The objective of the present study was to evaluate the adaptability and stability of corn hybrids for grain yield in environments with high crop management standards. Ten corn hybrids were evaluated for grain yield in 48 environments, consisting of 12 locations over a period of four years in South Brazil. A complete experimental, random block design with two repetitions was used. Adaptability and stability were analyzed according to the bi-segmented discontinuous model with measurement errors in the variables. The behavior of hybrids was studied as a function of the average yield in the inferior and/or superior environments, the estimates of the parameters of the equation, and the quality of the fit. The 30F36 hybrid behaved better in the superior environments and it is indicated for farmers who adopt the highest technological standards for crop management, whereas the 30F53 hybrid was classified as close to ideal; that is, it is indicated for cultivation under various environmental conditions. The 30R50 and 32R48 hybrids are appropriate only for average environments. There is a very good phenotypic stability in simple hybrids associated with high potential yield.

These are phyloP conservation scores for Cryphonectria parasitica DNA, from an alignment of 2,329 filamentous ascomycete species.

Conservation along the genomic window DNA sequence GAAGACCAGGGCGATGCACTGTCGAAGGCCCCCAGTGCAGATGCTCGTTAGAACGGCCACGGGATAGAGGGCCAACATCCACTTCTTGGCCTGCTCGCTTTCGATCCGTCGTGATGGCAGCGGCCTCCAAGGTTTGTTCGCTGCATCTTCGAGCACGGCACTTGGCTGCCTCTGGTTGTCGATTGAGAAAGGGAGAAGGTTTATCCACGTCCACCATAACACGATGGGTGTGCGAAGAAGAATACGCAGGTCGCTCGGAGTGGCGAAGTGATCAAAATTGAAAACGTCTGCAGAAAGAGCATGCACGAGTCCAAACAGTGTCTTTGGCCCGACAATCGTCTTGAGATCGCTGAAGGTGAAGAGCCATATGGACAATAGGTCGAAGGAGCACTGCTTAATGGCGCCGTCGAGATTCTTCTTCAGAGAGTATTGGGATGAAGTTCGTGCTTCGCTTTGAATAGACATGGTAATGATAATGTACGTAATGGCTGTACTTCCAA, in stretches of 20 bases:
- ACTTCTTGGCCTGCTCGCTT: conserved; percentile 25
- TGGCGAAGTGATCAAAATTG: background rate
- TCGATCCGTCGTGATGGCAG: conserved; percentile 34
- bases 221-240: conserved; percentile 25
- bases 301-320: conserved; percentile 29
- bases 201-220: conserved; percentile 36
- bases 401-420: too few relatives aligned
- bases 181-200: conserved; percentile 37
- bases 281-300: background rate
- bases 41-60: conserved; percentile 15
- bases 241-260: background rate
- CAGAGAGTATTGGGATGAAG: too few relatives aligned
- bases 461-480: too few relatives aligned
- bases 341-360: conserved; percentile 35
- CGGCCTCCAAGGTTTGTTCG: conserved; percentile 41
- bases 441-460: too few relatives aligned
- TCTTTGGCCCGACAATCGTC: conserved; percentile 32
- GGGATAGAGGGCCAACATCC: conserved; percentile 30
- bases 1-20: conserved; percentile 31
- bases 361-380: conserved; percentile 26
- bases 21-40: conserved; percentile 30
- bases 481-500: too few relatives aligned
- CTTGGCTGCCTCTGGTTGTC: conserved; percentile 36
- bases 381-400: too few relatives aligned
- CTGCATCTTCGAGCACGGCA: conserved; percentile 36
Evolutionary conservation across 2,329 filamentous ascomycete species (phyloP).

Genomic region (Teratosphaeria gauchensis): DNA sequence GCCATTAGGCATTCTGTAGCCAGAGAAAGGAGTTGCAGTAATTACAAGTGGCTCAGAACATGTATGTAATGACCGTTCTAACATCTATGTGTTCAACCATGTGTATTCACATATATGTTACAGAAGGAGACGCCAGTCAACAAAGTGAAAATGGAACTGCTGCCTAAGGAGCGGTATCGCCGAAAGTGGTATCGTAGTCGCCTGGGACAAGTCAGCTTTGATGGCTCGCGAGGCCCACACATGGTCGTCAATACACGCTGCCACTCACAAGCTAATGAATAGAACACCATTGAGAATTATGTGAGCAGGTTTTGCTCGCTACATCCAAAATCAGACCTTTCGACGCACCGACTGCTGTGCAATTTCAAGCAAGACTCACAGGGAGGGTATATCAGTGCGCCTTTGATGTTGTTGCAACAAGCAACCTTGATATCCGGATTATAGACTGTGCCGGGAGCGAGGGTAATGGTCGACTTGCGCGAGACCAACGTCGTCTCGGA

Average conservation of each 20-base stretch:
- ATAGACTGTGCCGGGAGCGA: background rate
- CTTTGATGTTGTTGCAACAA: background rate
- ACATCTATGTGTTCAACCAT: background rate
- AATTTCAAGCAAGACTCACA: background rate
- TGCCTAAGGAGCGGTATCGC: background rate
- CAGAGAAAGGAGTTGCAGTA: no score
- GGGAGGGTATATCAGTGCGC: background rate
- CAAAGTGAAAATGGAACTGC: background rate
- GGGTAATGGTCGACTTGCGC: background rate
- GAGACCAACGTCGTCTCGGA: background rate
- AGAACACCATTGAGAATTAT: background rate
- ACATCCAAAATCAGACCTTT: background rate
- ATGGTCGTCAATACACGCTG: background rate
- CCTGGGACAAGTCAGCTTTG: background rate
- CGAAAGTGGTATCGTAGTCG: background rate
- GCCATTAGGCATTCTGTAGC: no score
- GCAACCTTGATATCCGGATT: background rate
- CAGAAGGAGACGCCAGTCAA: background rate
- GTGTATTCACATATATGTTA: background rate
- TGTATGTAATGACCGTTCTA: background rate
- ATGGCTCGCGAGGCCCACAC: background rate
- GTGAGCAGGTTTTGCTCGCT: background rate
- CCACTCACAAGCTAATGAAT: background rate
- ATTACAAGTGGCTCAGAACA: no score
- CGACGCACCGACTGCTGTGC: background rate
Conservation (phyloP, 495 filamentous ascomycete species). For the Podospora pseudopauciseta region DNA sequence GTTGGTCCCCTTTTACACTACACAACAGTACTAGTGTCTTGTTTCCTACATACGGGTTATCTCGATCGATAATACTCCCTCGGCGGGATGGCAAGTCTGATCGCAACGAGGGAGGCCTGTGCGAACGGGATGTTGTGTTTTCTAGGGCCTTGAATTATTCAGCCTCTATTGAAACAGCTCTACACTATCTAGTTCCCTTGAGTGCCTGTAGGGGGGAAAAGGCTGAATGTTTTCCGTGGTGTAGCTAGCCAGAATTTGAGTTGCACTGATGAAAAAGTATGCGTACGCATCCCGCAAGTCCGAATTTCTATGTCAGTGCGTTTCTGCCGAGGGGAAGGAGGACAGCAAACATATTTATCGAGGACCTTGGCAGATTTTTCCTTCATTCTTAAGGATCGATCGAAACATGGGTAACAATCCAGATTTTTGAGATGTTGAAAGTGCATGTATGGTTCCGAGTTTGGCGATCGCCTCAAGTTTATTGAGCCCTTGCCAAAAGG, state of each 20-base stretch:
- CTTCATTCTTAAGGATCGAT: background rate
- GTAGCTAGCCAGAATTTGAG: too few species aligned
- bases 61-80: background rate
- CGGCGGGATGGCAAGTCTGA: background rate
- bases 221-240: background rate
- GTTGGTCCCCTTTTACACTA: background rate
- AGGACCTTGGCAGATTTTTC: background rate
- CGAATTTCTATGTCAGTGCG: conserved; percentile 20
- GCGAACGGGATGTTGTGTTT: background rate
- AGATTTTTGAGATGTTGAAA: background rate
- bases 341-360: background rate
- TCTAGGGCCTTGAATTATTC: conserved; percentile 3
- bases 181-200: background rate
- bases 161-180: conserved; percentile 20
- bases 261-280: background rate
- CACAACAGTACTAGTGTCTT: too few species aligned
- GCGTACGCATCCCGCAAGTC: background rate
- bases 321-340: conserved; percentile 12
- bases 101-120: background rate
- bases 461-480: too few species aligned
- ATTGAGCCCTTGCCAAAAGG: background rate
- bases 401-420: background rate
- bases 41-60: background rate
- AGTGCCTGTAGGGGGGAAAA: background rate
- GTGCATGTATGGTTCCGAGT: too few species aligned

Silva, P. R. da, Bisognin, D. A., Locatelli, A. B., & Storck, L. (2014). <b>Adaptability and stability of corn hybrids grown for high grain yield. Acta Scientiarum. Agronomy, 36(2), 175. https://doi.org/10.4025/actasciagron.v36i2.17374